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Can anybody tell me what is known about the classification of abelian transitive groups of the symmetric groups?

Let $G$ be a an abelian transitive subgroup of the symmetric group $S_n$. Show that $G$ has order $n$.

Thanks for your help!

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You mean, abelian subgroups of $S_n$ that act transitively on $\{1,\ldots,n\}$? – Arturo Magidin Apr 4 '12 at 19:26
A transitive group action is the same as the coset action on some subgroup. For that action to be faithful, the subgroup in question can contain no normal subgroups. Now think about what G being abelian means. – user641 Apr 4 '12 at 19:29
Anon, How can you show that: Every subgroup of Sn acts faithfully on {1, 2, ..., n}. Thank you. – Thang Dec 26 '14 at 2:40

The question is answered by user641 in the comments.

  • Every subgroup of $S_n$ acts faithfully on $\{1,\cdots,n\}$. This means that no two elements in the subgroup act like the same function on this set.
  • A set $X$ on which a group $G$ acts transitively is a single orbit. In particular, it is isomorphic as a $G$-set$^\dagger$ to a coset space $G/H$. Such an isomorphism can be obtained by picking an $x\in X$ and then constructing the correspondence $gx\leftrightarrow g{\rm Stab}_G(x)$ (so, here $H={\rm Stab}_G(x)$).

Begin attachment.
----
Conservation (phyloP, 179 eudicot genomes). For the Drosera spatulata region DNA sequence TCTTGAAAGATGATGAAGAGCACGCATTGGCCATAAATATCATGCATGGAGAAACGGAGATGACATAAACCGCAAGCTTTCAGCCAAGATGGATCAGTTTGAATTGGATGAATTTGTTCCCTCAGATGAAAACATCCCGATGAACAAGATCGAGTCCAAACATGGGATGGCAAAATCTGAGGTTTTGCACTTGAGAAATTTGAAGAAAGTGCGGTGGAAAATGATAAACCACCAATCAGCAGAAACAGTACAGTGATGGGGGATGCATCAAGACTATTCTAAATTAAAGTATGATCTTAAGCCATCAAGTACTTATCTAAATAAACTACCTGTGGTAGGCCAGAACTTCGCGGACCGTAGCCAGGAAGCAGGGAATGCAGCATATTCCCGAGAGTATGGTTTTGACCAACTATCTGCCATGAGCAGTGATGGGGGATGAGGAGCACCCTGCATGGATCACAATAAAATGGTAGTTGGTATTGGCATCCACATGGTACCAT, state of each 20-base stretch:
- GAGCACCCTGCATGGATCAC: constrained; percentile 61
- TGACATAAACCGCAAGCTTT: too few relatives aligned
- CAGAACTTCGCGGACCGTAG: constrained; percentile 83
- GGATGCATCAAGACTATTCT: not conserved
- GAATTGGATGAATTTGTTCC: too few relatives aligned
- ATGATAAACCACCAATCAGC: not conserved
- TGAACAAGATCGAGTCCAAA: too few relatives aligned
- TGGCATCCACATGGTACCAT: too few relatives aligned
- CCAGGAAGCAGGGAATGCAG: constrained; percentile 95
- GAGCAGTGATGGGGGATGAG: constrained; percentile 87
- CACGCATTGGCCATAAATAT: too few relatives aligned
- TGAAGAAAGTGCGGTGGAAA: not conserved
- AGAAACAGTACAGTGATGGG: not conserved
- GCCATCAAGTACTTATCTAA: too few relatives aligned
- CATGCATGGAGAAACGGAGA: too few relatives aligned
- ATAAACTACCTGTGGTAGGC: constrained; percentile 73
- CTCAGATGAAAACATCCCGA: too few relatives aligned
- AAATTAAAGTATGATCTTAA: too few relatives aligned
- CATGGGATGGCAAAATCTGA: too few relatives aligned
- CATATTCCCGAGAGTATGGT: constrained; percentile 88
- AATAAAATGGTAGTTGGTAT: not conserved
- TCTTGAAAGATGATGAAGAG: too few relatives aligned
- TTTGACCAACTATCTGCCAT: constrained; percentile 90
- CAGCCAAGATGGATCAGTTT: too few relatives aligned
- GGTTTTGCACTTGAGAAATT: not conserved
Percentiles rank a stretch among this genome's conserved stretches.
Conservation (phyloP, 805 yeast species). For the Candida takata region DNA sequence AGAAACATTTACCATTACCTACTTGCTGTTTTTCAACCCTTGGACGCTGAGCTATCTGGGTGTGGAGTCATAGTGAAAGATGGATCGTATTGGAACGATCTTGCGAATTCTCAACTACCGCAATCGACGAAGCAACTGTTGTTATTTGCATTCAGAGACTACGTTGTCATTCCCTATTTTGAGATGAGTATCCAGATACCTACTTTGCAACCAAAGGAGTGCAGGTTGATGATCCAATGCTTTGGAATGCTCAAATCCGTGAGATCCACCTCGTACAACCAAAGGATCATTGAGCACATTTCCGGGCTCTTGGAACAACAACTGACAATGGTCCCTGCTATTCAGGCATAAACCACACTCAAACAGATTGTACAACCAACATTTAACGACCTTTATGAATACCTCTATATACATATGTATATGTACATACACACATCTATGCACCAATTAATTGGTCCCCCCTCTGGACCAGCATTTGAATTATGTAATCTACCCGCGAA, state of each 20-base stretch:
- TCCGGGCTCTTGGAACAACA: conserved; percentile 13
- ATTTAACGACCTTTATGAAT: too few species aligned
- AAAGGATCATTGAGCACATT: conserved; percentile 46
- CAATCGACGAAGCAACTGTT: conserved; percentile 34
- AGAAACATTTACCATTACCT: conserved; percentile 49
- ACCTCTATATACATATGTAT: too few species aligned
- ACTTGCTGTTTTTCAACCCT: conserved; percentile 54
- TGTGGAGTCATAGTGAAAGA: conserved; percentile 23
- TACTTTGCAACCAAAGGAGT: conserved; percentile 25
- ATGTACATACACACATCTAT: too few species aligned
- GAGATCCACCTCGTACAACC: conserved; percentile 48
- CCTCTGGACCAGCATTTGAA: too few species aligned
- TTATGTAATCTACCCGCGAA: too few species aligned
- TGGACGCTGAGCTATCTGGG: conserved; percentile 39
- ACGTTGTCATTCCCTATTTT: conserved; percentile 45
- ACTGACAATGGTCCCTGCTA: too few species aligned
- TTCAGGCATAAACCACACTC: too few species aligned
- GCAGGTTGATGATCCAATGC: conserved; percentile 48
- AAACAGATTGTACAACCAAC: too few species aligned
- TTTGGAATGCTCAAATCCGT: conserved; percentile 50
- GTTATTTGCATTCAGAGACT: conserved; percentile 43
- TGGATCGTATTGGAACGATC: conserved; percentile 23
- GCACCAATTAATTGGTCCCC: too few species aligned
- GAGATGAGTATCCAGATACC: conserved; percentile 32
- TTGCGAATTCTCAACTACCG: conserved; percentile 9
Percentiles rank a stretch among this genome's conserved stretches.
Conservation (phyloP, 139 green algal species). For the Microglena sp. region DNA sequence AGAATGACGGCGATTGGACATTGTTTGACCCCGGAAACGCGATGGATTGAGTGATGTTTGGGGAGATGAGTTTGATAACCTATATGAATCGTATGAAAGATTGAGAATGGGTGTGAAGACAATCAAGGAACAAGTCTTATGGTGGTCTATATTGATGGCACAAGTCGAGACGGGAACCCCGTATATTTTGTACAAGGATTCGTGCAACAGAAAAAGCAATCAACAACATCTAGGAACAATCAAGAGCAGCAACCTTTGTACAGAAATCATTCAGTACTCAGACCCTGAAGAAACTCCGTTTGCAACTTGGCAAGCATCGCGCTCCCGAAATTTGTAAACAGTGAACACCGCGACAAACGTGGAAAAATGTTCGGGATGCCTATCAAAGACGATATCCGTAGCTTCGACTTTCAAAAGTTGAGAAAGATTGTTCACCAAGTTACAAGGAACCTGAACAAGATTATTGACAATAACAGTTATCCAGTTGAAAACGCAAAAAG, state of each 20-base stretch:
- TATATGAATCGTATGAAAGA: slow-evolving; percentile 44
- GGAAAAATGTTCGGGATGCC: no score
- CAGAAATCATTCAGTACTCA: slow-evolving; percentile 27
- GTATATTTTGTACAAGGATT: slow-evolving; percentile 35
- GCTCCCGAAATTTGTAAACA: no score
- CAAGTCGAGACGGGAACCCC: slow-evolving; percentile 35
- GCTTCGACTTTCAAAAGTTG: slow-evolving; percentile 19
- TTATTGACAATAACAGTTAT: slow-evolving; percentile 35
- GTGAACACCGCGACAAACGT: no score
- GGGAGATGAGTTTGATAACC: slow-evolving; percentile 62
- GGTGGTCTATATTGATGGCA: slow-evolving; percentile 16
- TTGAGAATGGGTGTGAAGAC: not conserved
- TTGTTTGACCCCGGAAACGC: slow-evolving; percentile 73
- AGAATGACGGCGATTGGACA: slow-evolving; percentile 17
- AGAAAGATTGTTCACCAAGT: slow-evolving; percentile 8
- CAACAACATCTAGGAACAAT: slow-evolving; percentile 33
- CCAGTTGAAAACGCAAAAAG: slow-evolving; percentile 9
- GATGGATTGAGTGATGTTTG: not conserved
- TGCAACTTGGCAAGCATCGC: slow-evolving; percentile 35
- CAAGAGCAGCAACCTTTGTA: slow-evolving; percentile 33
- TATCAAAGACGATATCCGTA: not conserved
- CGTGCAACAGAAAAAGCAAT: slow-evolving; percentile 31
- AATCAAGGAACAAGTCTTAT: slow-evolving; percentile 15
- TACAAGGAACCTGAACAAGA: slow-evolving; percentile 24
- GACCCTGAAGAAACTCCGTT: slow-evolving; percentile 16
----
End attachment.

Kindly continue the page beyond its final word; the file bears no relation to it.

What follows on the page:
• If $G$ is abelian, then every element of $H$ acts the same way on $G/H$, so the action of $G$ on the coset space $G/H$ is faithful if and only if $H=1$.

Given our hypotheses, we obtain $\{1,\cdots,n\}\cong^\dagger G/H$ and by the second bullet point, we know the action is faithful by the first bullet point, and therefore we know $H=1$ by the third bullet point; thus we have proved $\{1,\cdots,n\}\cong G/1$, so $|G|=n$.

($^\dagger $A morphism of $G$-sets is a $G$-equivariant aka intertwining map, i.e. a map $\phi:X\to Y$ with the property that $\phi(gx)=g\phi(x)$ for all $x\in X$ and $g\in G$. In fact $G$-sets thus become a category.)

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The following solution only needs basic group theory.

Let $G$ be an transitive abelian subgroup of $S_n$. By transitivity, for each $i\in\{1,\ldots,n\}$ there is a $\sigma\in G$ such that $\sigma(1) = i$. So $\# G\geq n$.

Assume that $\#G > n$. Then there are $\sigma, \tau\in G$ with $x := \sigma(1) = \tau(1)$ and $\sigma\neq \tau$. By the second condition, there is a $y\in\{1,\ldots,n\}$ with $\sigma(y) \neq \tau(y)$. From transitivity we get a $\pi\in G$ with $\pi(x) = y$.

Now $$ \pi\tau\pi\sigma(1) = \pi\tau\pi(x) = \pi\tau(y) $$ and $$ \pi\sigma\pi\tau(1) = \pi\sigma\pi(x) = \pi\sigma(y)\text{.} $$ Because of $\tau(y) \neq \sigma(y)$, these two elements are distinct. So the elements $\pi\tau\in G$ and $\pi\sigma\in G$ do not commute, which contradicts the precondition that $G$ is abelian.

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